In some cases, if your eye doesn’t get enough oxygen, small blood vessels can begin to grow in the cornea in an attempt to get oxygen back to the area. This overgrowth of blood vessels, known as corneal neovascularization, is irreversible, and it can cause serious vision problems.6
What if You Accidentally Fall Asleep in Your Contacts?
If you wear contact lenses long enough, you might nod off while you’re still wearing them. If this happens, the smartest plan of attack is:
- Don’t immediately put your fingers to your eyes and pull your lenses out in bed –– your cornea will have swelled slightly, and you risk making it more susceptible to bacteria, especially if you haven’t washed your hands.
- Apply rewetting drops to add some moisture back in, and wait 5 minutes for any swelling to go down. Then, wash your hands thoroughly, and carefully remove the lenses.
- Don’t forget to clean your lenses thoroughly if they’re not daily disposable lenses.
- Don’t wear your contacts for a day, so that your eyes can get a good dose of oxygen.7
How Long Should I Wear My Contact Lenses?
It’s best to ask your eye doctor how long you should wear your contact lenses, as it does depend on the type of contact lenses you wear. Follow your eye doctor’s advice to the letter.
Never try to get extra wear out of your lenses to save money. It just isn’t worth the risk to your eye health.
The CDC has also recognized the importance of teaching people about the consequences of improper contact lens use. They’ve started a campaign to remind people of the importance of regularly changing their lenses.
Which Lens Materials Are Best Suited for Avoiding Eye Infections?
The main types of contact lenses are:
- Soft Contact Lenses (also known as hydrogel lenses) are the most common lens worn today. They are made of soft plastic polymers and water. Oxygen can easily filter through the lens material to the cornea, so they are very comfortable.
- Rigid Gas Permeable Lenses are not old-school hard lenses. In fact, they actually allow more oxygen to your cornea than soft lenses. And, because they’re more rigid, they can offer sharper vision. This type of lens is also more durable, and proteins don’t stick to them as easily – making them easier to clean. The only downside? They’re not quite as comfortable as soft contact lenses.8
Both of these lens types are good for your eyes. However, both have the ability to cause eye infections if used incorrectly. The contact lens material is irrelevant when it comes to eye infections; it’s all about proper use and handling.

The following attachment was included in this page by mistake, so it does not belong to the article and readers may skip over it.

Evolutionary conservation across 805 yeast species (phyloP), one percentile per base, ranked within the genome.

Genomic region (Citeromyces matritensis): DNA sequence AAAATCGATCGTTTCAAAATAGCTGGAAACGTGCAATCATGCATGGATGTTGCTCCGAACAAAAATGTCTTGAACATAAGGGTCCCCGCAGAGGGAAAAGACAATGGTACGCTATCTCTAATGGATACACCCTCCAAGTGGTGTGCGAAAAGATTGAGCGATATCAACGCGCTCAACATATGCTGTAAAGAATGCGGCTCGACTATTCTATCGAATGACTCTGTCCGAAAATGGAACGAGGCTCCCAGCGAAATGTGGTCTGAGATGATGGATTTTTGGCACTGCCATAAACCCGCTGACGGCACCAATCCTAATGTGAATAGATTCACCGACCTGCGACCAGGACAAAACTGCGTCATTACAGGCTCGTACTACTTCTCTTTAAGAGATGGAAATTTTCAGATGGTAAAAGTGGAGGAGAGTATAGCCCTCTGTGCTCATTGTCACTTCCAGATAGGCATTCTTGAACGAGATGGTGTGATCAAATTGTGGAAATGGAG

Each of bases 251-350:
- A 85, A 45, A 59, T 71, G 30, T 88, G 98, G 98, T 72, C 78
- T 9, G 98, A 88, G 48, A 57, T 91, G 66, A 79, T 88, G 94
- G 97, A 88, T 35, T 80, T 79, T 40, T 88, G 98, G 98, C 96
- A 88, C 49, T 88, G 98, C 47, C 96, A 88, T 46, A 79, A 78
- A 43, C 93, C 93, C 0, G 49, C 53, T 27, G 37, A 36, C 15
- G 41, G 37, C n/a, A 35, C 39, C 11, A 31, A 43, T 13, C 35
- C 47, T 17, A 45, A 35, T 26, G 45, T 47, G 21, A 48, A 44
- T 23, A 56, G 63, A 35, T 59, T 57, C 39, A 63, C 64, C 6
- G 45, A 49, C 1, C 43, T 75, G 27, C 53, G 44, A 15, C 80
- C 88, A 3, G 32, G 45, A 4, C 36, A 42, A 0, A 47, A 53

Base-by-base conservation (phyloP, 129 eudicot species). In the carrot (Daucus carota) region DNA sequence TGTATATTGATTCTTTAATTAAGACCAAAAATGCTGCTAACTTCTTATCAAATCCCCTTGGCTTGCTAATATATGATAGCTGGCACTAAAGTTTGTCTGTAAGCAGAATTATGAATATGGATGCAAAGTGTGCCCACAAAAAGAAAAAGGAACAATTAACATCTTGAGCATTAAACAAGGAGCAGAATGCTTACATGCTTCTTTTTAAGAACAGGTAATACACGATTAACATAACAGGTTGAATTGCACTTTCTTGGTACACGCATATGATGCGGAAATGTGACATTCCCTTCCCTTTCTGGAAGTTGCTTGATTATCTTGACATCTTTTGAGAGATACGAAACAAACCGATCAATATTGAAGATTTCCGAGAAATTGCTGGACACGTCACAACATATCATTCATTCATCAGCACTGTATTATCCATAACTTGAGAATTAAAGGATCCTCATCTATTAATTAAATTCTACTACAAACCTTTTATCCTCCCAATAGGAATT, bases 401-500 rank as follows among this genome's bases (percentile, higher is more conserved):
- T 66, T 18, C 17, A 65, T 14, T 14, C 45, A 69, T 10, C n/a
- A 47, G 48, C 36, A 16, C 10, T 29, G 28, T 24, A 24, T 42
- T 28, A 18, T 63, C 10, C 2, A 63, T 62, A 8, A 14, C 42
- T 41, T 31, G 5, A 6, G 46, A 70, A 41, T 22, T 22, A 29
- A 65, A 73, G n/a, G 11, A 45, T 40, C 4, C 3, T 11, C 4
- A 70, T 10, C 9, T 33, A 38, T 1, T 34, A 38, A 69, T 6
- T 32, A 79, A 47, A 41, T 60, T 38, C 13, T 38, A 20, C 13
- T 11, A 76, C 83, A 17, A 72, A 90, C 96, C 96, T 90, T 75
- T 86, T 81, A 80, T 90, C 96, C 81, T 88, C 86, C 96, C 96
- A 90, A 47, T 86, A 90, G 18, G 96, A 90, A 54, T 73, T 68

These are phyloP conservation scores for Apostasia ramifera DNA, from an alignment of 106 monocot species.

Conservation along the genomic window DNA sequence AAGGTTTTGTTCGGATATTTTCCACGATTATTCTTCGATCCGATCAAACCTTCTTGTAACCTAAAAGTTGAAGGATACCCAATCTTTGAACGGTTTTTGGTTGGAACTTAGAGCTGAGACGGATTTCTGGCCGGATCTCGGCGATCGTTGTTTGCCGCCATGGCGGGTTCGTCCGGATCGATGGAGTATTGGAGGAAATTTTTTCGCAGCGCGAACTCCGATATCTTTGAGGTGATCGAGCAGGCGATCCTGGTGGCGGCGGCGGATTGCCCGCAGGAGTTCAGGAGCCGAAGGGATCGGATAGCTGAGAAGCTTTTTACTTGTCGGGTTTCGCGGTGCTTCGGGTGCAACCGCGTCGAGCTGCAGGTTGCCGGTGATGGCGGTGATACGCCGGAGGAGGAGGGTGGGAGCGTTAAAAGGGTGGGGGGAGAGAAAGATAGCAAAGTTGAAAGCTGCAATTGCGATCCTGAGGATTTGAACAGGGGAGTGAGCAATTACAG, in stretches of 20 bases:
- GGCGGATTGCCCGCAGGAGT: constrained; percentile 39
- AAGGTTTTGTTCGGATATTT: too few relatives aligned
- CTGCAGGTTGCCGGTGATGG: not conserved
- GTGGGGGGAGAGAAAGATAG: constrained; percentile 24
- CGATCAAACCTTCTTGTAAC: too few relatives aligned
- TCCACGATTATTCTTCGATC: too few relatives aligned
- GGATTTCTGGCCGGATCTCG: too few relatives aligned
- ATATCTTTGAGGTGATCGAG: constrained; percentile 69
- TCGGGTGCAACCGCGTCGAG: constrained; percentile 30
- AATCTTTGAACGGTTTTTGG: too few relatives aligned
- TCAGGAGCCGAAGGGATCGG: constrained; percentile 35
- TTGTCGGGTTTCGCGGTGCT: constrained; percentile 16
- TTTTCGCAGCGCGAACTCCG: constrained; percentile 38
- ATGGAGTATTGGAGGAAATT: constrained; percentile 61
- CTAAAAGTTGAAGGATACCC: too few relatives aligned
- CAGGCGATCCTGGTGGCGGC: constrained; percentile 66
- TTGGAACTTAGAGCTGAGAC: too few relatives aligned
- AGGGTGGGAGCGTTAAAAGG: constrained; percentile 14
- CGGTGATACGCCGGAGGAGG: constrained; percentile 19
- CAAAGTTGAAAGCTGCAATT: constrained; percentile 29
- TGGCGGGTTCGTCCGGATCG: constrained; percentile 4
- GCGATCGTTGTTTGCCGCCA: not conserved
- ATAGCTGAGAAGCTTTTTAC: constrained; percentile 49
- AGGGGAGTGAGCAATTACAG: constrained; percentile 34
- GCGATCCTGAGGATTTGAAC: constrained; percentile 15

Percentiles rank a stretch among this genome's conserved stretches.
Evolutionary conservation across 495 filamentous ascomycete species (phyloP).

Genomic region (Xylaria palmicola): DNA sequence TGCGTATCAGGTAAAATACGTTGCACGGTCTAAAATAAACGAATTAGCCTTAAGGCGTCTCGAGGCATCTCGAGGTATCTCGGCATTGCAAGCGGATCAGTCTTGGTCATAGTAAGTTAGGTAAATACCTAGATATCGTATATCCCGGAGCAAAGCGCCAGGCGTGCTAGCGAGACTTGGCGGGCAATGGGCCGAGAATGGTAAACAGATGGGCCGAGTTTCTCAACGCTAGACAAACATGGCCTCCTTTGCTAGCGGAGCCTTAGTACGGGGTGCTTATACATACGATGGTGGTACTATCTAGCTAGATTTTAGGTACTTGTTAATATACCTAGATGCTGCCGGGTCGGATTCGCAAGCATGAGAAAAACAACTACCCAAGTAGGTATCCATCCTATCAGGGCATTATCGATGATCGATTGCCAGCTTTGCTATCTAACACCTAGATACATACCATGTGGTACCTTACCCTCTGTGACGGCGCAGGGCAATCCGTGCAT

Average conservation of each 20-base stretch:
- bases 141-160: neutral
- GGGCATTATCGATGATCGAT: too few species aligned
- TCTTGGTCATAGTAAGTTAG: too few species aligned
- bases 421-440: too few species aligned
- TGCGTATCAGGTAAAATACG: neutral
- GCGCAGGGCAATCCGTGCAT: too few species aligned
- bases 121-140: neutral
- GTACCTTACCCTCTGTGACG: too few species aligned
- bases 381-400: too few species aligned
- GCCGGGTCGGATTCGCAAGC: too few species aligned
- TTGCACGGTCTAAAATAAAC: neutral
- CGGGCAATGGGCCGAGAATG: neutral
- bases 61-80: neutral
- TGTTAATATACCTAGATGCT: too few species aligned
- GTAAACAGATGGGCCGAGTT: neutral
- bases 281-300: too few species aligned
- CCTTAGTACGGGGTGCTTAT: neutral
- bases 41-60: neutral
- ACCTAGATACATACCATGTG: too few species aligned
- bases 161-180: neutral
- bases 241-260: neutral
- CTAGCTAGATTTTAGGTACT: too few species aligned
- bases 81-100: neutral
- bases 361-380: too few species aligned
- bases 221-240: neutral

After being prescribed contact lenses, a follow-up appointment with your optometrist is always a good idea, so you can both learn about what works best for your eyes.
Which Eye Drops Work Best for Relief from Eye Irritation?
Eye drops can be an effective way to ease the discomfort of minor eye irritation caused by wearing contact lenses. You will want:
- Lubricating eye drops for dry eye
- Decongestant eye drops for redness
- Antihistamine eye drops for allergy-induced redness
- Rewetting drops for use against “dry eye” while wearing contact lenses
- Prescription drops prescribed by your eye doctor for eye infections9
If you are suffering from unexpected eye irritation, it’s important to visit an eye care professional for a check-up.
Eye Care Safety – Minimize the Risks
Contact lens wearers need to be aware that though lenses are a wonderful invention, they do require proper eye care safety every time you use them.
You should always wash your hands with soap and water (and dry with a lint-free towel) before touching your eyes or eyelids to prevent bacteria from entering the eyes. The lens surface should always be cleaned properly and stored in a proper contact lens case with an approved solution.
If you’re not sure how to clean your contacts, ask your eye doctor for help.
Choosing between glasses or contacts doesn’t have to be a decision, either. Wearing glasses some of the time is one of the best things contact wearers can do to help their eyes breathe.